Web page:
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[wenz-dey, -dee] /ˈwɛnz deɪ, -di/
the fourth day of the week, following Tuesday.
Origin of Wednesday
before 950; Middle English Wednesdai, Old English *Wēdnesdæg, mutated variant of Wōdnesdæg Woden's day; cognate with Dutch Woensdag, Danish onsdag; translation of Latin Mercuriī diēs day of Mercury Unabridged
Based on the Random House Dictionary, © Random House, Inc. 2018.
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Examples from the Web for Wednesday
Contemporary Examples
Historical Examples
  • We started from Perth on the afternoon of Wednesday, the 30th of March, 1870.

  • I hope to reach the Peake on Wednesday night, where we shall be able to get something to eat.

  • But Mr. Gladstone rallied again, and Wednesday morning he was still living.

    The Grand Old Man Richard B. Cook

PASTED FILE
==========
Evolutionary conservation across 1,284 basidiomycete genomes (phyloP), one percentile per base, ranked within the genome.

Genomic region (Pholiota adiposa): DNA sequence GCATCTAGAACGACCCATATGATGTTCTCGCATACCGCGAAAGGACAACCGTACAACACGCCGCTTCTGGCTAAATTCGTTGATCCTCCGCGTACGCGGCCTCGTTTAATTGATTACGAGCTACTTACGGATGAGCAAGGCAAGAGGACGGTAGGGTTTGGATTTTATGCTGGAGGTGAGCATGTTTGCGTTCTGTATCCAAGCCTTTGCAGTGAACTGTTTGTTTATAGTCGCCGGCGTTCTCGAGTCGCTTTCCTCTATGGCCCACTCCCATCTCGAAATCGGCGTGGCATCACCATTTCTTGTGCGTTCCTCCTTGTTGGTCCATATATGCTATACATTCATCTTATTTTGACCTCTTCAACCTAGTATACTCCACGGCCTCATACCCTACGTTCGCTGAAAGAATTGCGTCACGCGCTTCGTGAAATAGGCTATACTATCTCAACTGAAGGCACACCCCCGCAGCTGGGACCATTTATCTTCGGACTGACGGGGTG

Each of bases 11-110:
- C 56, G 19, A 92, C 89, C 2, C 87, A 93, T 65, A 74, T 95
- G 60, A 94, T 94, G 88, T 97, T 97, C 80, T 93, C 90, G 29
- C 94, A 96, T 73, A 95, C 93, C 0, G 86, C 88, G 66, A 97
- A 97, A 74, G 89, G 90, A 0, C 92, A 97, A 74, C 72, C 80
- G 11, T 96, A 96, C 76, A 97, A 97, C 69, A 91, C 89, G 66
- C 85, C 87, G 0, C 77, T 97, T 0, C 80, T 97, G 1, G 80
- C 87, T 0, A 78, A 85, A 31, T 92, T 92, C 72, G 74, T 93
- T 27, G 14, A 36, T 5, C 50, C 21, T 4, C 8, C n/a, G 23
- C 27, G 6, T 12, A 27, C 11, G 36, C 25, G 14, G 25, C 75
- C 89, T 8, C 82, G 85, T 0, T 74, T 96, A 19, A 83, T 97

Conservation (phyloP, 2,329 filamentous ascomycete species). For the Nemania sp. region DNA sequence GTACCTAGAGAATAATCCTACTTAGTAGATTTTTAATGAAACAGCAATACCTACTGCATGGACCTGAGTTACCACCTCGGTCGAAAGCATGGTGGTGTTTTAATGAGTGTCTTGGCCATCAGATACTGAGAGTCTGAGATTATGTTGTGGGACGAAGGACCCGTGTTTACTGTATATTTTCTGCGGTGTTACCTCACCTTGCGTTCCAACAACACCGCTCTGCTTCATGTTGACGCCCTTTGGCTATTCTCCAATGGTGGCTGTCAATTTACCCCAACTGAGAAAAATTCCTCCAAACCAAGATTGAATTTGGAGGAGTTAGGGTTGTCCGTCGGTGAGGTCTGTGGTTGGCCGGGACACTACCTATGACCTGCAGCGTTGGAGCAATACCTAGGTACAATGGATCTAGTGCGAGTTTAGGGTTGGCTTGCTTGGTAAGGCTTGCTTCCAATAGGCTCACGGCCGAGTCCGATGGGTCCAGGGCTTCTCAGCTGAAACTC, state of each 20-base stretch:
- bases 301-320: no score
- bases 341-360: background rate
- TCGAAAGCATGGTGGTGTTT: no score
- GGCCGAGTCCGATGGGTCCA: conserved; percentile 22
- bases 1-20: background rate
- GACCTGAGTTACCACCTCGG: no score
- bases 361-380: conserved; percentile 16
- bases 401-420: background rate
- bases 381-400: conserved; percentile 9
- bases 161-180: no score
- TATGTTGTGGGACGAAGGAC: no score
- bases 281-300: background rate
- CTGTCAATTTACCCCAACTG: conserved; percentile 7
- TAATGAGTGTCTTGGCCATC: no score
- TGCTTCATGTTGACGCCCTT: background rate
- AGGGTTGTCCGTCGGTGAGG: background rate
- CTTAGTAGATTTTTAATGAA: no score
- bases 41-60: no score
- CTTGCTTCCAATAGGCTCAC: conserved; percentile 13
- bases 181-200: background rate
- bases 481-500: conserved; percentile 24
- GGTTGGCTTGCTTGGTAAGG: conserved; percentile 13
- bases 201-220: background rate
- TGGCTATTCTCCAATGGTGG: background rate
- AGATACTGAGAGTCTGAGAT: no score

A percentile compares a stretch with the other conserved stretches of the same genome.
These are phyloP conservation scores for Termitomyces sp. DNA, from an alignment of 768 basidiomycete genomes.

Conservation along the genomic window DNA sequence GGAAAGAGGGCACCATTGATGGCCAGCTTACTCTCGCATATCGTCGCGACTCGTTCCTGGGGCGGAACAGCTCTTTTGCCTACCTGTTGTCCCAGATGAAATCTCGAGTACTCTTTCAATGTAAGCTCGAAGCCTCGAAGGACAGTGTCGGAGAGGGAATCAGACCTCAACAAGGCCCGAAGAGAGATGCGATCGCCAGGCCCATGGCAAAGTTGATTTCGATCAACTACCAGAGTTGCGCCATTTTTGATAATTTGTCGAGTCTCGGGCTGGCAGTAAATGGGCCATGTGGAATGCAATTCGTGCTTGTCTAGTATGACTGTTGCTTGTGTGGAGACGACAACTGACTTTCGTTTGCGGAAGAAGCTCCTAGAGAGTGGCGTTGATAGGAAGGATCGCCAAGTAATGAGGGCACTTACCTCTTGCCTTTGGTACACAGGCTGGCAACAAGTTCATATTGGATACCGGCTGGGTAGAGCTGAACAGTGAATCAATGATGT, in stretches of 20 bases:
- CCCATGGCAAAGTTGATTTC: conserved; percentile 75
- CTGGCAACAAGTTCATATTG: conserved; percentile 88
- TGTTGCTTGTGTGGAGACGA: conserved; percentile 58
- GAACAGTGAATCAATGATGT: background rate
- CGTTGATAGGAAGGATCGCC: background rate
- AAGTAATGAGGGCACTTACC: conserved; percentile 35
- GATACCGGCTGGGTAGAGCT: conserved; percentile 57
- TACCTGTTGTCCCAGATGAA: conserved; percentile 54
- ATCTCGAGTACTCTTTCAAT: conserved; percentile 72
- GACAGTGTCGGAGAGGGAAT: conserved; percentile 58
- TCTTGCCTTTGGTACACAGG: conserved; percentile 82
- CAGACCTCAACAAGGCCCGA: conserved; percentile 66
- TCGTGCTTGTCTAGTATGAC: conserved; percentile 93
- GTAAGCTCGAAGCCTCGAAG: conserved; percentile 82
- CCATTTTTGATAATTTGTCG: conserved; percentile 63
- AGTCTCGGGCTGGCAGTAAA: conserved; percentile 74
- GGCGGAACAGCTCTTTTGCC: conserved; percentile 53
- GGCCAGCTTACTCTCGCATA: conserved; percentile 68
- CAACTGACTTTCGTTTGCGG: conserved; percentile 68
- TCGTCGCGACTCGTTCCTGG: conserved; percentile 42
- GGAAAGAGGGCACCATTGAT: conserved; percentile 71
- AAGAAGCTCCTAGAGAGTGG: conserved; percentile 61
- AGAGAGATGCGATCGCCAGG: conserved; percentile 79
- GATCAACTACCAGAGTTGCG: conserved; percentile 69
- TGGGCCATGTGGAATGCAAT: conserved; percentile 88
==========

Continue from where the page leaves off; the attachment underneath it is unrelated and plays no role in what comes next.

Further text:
• Hardy was not able to remain in Plymouth longer than Wednesday.

    Life in London Edwin Hodder
  • "Wednesday's only four days off," she said, with a fine assumption of briskness.

British Dictionary definitions for Wednesday


/ˈwɛnzdɪ; -deɪ/
the fourth day of the week; third day of the working week
Word Origin
Old English Wōdnes dæg Woden's day, translation of Latin mercurii dies Mercury's day; related to Old Frisian wōnsdei, Middle Dutch wōdensdach (Dutch woensdag)
Collins English Dictionary - Complete & Unabridged 2012 Digital Edition
© William Collins Sons & Co. Ltd. 1979, 1986 © HarperCollins
Publishers 1998, 2000, 2003, 2005, 2006, 2007, 2009, 2012
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Word Origin and History for Wednesday

Old English Wodnesdæg "Woden's day," a Germanic loan-translation of Latin dies Mercurii "day of Mercury" (cf. Old Norse Oðinsdagr, Swedish Onsdag, Old Frisian Wonsdei, Middle Dutch Wudensdach). For Woden, see Odin.

Contracted pronunciation is recorded from 15c. The Odin-based name is missing in German (mittwoch, from Old High German mittwocha, literally "mid-week"), probably by influence of Gothic, which seems to have adopted a pure ecclesiastical (i.e. non-astrological) week from Greek missionaries. The Gothic model also seems to be the source of Polish środa, Russian sreda "Wednesday," literally "middle."

Online Etymology Dictionary, © 2010 Douglas Harper
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